Air Force, Intel take a crack at malware market
- By Sean Lyngaas
- Mar 24, 2015
FCW recently visited the Air Force Academy’s Center of Innovation, where a team of researchers is trying to take large swaths of malware off the market with the help of Intel Corp. (Photo: Sean Lyngaas)
Lt. Col. Greg Bennett thinks he has found a research gold mine in the mountains of Colorado. His research center at the Air Force Academy is working with Intel Corp. to take large swaths of malware off the market, and is hoping to strike an R&D deal with Google soon.
The collaboration is designed to tap into deep private-sector pocketbooks at a time of relative austerity for the Defense Department. By involving U.S. officials early in the research process, the partnerships could help the government "close the adoption cycle on IT," perhaps "from four generations … to two generations behind" the private sector, Bennett said in a recent interview at the academy.
Bennett is deputy director of the academy's Center of Innovation, a Department of Homeland Security-led research lab whose goal, an official flyer states, is "to find ways to speed government access to innovation, turning the acquisitions process on its head."
The center's director is Terry Pierce, a retired Navy captain who advises DHS's Science and Technology Directorate on "disruptive innovation." And disruption could well be the center's mantra. There is "tremendous horsepower in the private sector in intellect and innovation that is very, very difficult to enable in the government space," Bennett said. But the sharp-chinned lieutenant colonel wants to do just that.
Within the center is an "anti-malware lab" led by Intel researcher Jason Upchurch. Funding for that project comes from DHS's National Protection and Programs Directorate, the division charged with defending federal civilian computer networks.
"Indirectly, what [Upchurch] is trying to do is change the malware economy" by developing security signatures to target larger sets of malware, Bennett said. He added that algorithms developed by Upchurch are helping analyze malware related to x86-based computer processing.
That forensic work could be applied to specific malware that has targeted federal agencies. U.S. officials have expressed interest in using the lab to analyze high-profile cyberattacks, Bennett said.
Bennett hopes the research center's partnership with Intel will lead to others with private-sector IT giants. That might depend on replicating an intellectual property agreement with Intel that, according to Upchurch, eased government requirements on retaining control of IP in research.
Bennett said he hopes to strike an R&D deal with Google next month that might include sending Air Force cadets to Google for summer internships, as they do now with Intel. He also likes the search-engine leviathan's ability to rapidly scale its services. Google's "development model comes with a billion people in mind," he said. "And so, from a government perspective, if I can take capabilities that they have and be able to introduce things, you can scale and collapse virtually instantaneously for different resourcing."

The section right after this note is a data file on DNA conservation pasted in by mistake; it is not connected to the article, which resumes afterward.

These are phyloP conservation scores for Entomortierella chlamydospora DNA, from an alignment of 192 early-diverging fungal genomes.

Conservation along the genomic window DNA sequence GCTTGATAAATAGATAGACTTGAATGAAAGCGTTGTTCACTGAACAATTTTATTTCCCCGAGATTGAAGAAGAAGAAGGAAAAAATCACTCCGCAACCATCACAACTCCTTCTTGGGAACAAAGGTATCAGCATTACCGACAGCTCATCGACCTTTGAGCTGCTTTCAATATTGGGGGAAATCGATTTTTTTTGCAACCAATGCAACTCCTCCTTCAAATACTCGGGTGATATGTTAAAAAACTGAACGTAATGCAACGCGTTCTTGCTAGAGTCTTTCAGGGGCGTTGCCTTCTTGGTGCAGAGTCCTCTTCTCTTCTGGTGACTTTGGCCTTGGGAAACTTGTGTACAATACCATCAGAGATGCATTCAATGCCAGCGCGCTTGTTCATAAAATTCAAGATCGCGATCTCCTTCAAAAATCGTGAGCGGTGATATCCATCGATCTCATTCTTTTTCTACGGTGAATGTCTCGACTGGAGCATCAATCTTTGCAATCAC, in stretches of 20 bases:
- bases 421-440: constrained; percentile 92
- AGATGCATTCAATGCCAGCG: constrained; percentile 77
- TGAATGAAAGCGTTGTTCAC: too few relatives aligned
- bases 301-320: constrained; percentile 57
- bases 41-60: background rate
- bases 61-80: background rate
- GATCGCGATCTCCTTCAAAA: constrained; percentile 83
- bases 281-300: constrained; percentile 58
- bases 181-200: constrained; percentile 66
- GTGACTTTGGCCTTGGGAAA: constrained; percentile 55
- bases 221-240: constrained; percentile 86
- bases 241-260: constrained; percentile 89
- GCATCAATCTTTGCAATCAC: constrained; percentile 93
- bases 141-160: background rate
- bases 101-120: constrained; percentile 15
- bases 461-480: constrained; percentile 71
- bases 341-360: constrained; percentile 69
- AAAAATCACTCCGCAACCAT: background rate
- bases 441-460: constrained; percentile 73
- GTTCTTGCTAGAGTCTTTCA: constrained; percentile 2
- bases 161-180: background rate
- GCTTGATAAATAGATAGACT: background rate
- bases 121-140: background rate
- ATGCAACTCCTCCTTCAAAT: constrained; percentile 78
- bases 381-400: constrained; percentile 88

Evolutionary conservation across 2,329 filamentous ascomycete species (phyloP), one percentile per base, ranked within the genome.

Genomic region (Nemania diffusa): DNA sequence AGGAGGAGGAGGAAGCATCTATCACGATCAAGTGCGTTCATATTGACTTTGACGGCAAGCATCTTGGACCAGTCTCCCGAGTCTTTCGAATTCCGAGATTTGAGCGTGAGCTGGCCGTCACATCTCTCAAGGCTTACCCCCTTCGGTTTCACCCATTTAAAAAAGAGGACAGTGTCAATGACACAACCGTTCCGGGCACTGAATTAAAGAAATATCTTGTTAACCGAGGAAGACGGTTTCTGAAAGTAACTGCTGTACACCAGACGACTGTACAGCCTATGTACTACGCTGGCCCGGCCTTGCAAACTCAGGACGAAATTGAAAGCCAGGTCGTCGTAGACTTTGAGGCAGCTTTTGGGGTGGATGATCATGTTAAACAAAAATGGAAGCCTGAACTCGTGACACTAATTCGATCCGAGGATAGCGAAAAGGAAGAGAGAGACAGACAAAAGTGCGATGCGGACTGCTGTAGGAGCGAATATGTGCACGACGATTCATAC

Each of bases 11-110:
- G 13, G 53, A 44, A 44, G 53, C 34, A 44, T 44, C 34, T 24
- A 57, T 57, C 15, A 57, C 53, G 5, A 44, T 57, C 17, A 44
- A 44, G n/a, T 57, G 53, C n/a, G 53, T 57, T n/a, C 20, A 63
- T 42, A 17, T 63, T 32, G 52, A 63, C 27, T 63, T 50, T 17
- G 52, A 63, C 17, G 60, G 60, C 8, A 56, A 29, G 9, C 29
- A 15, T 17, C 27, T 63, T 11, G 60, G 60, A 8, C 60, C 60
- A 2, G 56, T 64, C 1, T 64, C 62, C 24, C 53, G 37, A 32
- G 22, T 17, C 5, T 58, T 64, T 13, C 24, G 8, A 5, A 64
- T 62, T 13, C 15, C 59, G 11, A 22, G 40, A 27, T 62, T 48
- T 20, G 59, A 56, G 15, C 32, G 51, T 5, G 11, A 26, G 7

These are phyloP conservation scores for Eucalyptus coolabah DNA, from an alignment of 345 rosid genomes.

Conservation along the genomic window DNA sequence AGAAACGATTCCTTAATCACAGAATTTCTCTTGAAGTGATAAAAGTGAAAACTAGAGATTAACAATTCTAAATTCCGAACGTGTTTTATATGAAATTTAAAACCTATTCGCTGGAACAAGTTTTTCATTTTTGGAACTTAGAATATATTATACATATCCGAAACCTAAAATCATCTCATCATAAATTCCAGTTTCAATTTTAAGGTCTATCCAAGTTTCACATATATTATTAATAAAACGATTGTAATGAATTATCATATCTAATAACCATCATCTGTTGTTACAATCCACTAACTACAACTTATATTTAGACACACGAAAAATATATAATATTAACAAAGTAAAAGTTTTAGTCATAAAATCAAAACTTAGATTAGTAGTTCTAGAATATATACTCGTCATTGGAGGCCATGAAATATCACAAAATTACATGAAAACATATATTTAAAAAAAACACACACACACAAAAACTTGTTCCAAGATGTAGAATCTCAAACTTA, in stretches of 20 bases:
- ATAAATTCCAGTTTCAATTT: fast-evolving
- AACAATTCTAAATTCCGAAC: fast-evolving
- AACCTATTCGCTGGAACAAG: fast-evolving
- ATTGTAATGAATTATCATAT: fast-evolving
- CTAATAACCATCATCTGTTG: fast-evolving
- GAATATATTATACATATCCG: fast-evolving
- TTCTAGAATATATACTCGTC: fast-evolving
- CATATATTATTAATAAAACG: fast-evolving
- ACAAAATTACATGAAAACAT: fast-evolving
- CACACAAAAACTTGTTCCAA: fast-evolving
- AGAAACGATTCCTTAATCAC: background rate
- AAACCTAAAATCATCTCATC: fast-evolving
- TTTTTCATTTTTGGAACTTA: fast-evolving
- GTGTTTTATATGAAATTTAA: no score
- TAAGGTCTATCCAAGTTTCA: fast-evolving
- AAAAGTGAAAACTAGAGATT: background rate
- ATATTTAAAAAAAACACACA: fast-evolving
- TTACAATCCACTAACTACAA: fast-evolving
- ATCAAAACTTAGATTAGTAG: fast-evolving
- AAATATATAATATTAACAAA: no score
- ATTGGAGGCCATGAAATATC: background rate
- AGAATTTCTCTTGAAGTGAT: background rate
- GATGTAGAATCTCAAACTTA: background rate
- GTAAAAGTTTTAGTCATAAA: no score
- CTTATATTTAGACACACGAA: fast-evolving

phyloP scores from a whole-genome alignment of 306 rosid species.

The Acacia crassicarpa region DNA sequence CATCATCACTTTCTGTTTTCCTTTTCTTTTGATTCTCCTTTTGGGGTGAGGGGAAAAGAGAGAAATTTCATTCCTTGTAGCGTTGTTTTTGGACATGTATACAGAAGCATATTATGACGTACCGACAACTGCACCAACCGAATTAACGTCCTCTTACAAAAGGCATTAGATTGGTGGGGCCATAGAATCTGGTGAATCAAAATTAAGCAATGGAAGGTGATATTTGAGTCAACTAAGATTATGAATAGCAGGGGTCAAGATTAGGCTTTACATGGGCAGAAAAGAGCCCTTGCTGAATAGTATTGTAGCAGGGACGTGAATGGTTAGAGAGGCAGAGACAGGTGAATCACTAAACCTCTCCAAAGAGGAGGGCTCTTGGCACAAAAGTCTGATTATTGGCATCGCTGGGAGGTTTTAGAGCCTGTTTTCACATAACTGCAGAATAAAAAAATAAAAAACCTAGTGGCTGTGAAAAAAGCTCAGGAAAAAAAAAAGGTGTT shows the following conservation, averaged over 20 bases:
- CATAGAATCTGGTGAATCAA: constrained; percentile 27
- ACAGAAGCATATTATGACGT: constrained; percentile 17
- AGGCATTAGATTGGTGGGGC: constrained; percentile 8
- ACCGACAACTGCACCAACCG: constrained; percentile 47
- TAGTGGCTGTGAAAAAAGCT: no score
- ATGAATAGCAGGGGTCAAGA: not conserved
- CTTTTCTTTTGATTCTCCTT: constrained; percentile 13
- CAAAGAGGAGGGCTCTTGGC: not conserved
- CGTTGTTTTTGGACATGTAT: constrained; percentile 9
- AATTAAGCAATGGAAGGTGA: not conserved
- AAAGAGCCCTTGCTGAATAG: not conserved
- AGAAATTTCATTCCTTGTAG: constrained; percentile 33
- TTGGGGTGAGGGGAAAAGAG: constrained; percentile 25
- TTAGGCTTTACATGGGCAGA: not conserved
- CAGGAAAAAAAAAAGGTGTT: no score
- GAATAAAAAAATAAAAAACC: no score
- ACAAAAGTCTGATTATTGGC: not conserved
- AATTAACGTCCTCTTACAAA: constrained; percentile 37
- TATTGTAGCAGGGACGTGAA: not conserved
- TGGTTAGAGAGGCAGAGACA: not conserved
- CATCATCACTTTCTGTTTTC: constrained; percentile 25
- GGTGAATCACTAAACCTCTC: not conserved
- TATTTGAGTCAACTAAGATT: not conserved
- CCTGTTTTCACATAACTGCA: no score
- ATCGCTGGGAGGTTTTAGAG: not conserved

The lieutenant colonel is especially keen on Google's ability to create wireless networks using balloons. Such a technology offers a good opportunity for "multi-agency buy-in," he said, in that first responders at DHS could use the balloons to set up networks for disaster relief, while DOD could use them to establish communications in conflict zones without risking soldiers' lives.
The Science and Technology Directorate puts about $200,000 annually toward the research center, according to S&T spokesman John Verrico. While Bennett declined to disclose how much DOD chips in, he echoed the refrain of many a federal IT manager today: How do I do more with fewer dollars?
"Thirty years ago, the government had tons and tons of disposable income … to spend on research," he said. No longer; cybersecurity is one of the few fields to see DOD budget increases in recent years. Yet the private sector is still "far outpacing" government in investing in R&D for IT, Bennett said.
Sean Lyngaas is an FCW staff writer covering defense, cybersecurity and intelligence issues. Prior to joining FCW, he was a reporter and editor at Smart Grid Today, where he covered everything from cyber vulnerabilities in the U.S. electric grid to the national energy policies of Britain and Mexico. His reporting on a range of global issues has appeared in publications such as The Atlantic, The Economist, The Washington Diplomat and The Washington Post.
Lyngaas is an active member of the National Press Club, where he served as chairman of the Young Members Committee. He earned his M.A. in international affairs from The Fletcher School of Law and Diplomacy at Tufts University, and his B.A. in public policy from Duke University.
Click here for previous articles by Lyngaas, or connect with him on Twitter: @snlyngaas.